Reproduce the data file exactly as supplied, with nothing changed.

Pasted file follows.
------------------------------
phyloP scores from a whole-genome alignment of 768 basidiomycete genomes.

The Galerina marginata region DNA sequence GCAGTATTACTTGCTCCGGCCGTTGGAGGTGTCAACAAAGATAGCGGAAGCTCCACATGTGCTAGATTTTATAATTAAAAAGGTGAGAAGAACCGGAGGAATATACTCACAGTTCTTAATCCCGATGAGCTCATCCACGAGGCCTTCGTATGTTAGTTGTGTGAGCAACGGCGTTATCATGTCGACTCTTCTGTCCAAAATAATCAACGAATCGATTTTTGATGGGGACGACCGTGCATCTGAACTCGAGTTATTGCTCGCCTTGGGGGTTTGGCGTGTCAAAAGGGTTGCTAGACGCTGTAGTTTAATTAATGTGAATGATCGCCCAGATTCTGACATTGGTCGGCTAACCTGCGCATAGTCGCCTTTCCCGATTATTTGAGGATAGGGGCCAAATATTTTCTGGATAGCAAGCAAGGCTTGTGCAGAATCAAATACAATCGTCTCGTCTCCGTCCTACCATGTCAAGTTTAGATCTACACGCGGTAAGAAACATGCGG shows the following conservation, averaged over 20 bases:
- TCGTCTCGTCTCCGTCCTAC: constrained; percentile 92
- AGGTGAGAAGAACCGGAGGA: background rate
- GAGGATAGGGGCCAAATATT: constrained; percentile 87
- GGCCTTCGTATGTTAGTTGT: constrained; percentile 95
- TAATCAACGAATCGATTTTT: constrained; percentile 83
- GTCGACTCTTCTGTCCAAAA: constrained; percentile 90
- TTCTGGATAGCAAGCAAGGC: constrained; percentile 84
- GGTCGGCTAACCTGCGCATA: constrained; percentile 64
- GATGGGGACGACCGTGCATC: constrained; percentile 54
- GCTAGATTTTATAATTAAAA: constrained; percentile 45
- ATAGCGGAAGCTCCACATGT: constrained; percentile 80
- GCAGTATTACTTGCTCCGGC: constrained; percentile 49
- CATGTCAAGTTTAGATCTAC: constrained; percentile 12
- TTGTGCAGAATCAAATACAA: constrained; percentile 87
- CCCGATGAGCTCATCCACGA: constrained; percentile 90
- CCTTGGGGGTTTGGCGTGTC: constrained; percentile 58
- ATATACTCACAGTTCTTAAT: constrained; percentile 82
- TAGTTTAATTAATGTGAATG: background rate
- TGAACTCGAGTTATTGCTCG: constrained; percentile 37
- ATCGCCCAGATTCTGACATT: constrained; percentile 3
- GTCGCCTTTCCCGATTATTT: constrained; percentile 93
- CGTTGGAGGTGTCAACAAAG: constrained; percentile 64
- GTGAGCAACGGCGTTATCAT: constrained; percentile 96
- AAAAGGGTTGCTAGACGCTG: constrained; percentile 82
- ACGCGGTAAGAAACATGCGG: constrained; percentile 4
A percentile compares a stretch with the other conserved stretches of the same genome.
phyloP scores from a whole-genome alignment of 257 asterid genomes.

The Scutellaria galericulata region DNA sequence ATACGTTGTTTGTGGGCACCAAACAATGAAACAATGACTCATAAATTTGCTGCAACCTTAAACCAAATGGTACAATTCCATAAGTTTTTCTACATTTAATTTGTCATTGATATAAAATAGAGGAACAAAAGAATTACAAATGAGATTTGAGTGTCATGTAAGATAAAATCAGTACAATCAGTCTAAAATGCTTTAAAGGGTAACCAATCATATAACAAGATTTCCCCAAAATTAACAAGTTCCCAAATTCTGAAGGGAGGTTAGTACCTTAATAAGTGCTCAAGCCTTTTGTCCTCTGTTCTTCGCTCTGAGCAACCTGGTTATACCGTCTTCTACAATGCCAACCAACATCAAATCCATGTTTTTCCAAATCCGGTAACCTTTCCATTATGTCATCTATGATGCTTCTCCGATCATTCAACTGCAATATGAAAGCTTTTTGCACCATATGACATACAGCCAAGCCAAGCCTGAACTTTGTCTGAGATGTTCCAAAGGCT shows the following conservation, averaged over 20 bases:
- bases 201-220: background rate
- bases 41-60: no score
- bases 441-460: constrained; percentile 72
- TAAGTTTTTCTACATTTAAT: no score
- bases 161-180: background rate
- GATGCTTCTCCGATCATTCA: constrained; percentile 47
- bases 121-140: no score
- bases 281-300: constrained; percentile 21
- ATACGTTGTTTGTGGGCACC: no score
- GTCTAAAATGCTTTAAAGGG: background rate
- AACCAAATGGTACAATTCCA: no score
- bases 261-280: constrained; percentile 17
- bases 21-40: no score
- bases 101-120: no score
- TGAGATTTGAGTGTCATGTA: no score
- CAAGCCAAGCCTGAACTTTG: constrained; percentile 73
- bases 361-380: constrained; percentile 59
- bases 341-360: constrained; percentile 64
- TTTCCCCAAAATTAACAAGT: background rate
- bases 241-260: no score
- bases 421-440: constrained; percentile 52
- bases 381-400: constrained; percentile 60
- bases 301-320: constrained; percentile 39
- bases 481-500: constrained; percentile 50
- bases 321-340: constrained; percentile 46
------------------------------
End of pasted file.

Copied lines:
phyloP scores from a whole-genome alignment of 768 basidiomycete genomes.

The Galerina marginata region DNA sequence GCAGTATTACTTGCTCCGGCCGTTGGAGGTGTCAACAAAGATAGCGGAAGCTCCACATGTGCTAGATTTTATAATTAAAAAGGTGAGAAGAACCGGAGGAATATACTCACAGTTCTTAATCCCGATGAGCTCATCCACGAGGCCTTCGTATGTTAGTTGTGTGAGCAACGGCGTTATCATGTCGACTCTTCTGTCCAAAATAATCAACGAATCGATTTTTGATGGGGACGACCGTGCATCTGAACTCGAGTTATTGCTCGCCTTGGGGGTTTGGCGTGTCAAAAGGGTTGCTAGACGCTGTAGTTTAATTAATGTGAATGATCGCCCAGATTCTGACATTGGTCGGCTAACCTGCGCATAGTCGCCTTTCCCGATTATTTGAGGATAGGGGCCAAATATTTTCTGGATAGCAAGCAAGGCTTGTGCAGAATCAAATACAATCGTCTCGTCTCCGTCCTACCATGTCAAGTTTAGATCTACACGCGGTAAGAAACATGCGG shows the following conservation, averaged over 20 bases:
- TCGTCTCGTCTCCGTCCTAC: constrained; percentile 92
- AGGTGAGAAGAACCGGAGGA: background rate
- GAGGATAGGGGCCAAATATT: constrained; percentile 87
- GGCCTTCGTATGTTAGTTGT: constrained; percentile 95
- TAATCAACGAATCGATTTTT: constrained; percentile 83
- GTCGACTCTTCTGTCCAAAA: constrained; percentile 90
- TTCTGGATAGCAAGCAAGGC: constrained; percentile 84
- GGTCGGCTAACCTGCGCATA: constrained; percentile 64
- GATGGGGACGACCGTGCATC: constrained; percentile 54
- GCTAGATTTTATAATTAAAA: constrained; percentile 45
- ATAGCGGAAGCTCCACATGT: constrained; percentile 80
- GCAGTATTACTTGCTCCGGC: constrained; percentile 49
- CATGTCAAGTTTAGATCTAC: constrained; percentile 12
- TTGTGCAGAATCAAATACAA: constrained; percentile 87
- CCCGATGAGCTCATCCACGA: constrained; percentile 90
- CCTTGGGGGTTTGGCGTGTC: constrained; percentile 58
- ATATACTCACAGTTCTTAAT: constrained; percentile 82
- TAGTTTAATTAATGTGAATG: background rate
- TGAACTCGAGTTATTGCTCG: constrained; percentile 37
- ATCGCCCAGATTCTGACATT: constrained; percentile 3
- GTCGCCTTTCCCGATTATTT: constrained; percentile 93
- CGTTGGAGGTGTCAACAAAG: constrained; percentile 64
- GTGAGCAACGGCGTTATCAT: constrained; percentile 96
- AAAAGGGTTGCTAGACGCTG: constrained; percentile 82
- ACGCGGTAAGAAACATGCGG: constrained; percentile 4
A percentile compares a stretch with the other conserved stretches of the same genome.
phyloP scores from a whole-genome alignment of 257 asterid genomes.

The Scutellaria galericulata region DNA sequence ATACGTTGTTTGTGGGCACCAAACAATGAAACAATGACTCATAAATTTGCTGCAACCTTAAACCAAATGGTACAATTCCATAAGTTTTTCTACATTTAATTTGTCATTGATATAAAATAGAGGAACAAAAGAATTACAAATGAGATTTGAGTGTCATGTAAGATAAAATCAGTACAATCAGTCTAAAATGCTTTAAAGGGTAACCAATCATATAACAAGATTTCCCCAAAATTAACAAGTTCCCAAATTCTGAAGGGAGGTTAGTACCTTAATAAGTGCTCAAGCCTTTTGTCCTCTGTTCTTCGCTCTGAGCAACCTGGTTATACCGTCTTCTACAATGCCAACCAACATCAAATCCATGTTTTTCCAAATCCGGTAACCTTTCCATTATGTCATCTATGATGCTTCTCCGATCATTCAACTGCAATATGAAAGCTTTTTGCACCATATGACATACAGCCAAGCCAAGCCTGAACTTTGTCTGAGATGTTCCAAAGGCT shows the following conservation, averaged over 20 bases:
- bases 201-220: background rate
- bases 41-60: no score
- bases 441-460: constrained; percentile 72
- TAAGTTTTTCTACATTTAAT: no score
- bases 161-180: background rate
- GATGCTTCTCCGATCATTCA: constrained; percentile 47
- bases 121-140: no score
- bases 281-300: constrained; percentile 21
- ATACGTTGTTTGTGGGCACC: no score
- GTCTAAAATGCTTTAAAGGG: background rate
- AACCAAATGGTACAATTCCA: no score
- bases 261-280: constrained; percentile 17
- bases 21-40: no score
- bases 101-120: no score
- TGAGATTTGAGTGTCATGTA: no score
- CAAGCCAAGCCTGAACTTTG: constrained; percentile 73
- bases 361-380: constrained; percentile 59
- bases 341-360: constrained; percentile 64
- TTTCCCCAAAATTAACAAGT: background rate
- bases 241-260: no score
- bases 421-440: constrained; percentile 52
- bases 381-400: constrained; percentile 60
- bases 301-320: constrained; percentile 39
- bases 481-500: constrained; percentile 50
- bases 321-340: constrained; percentile 46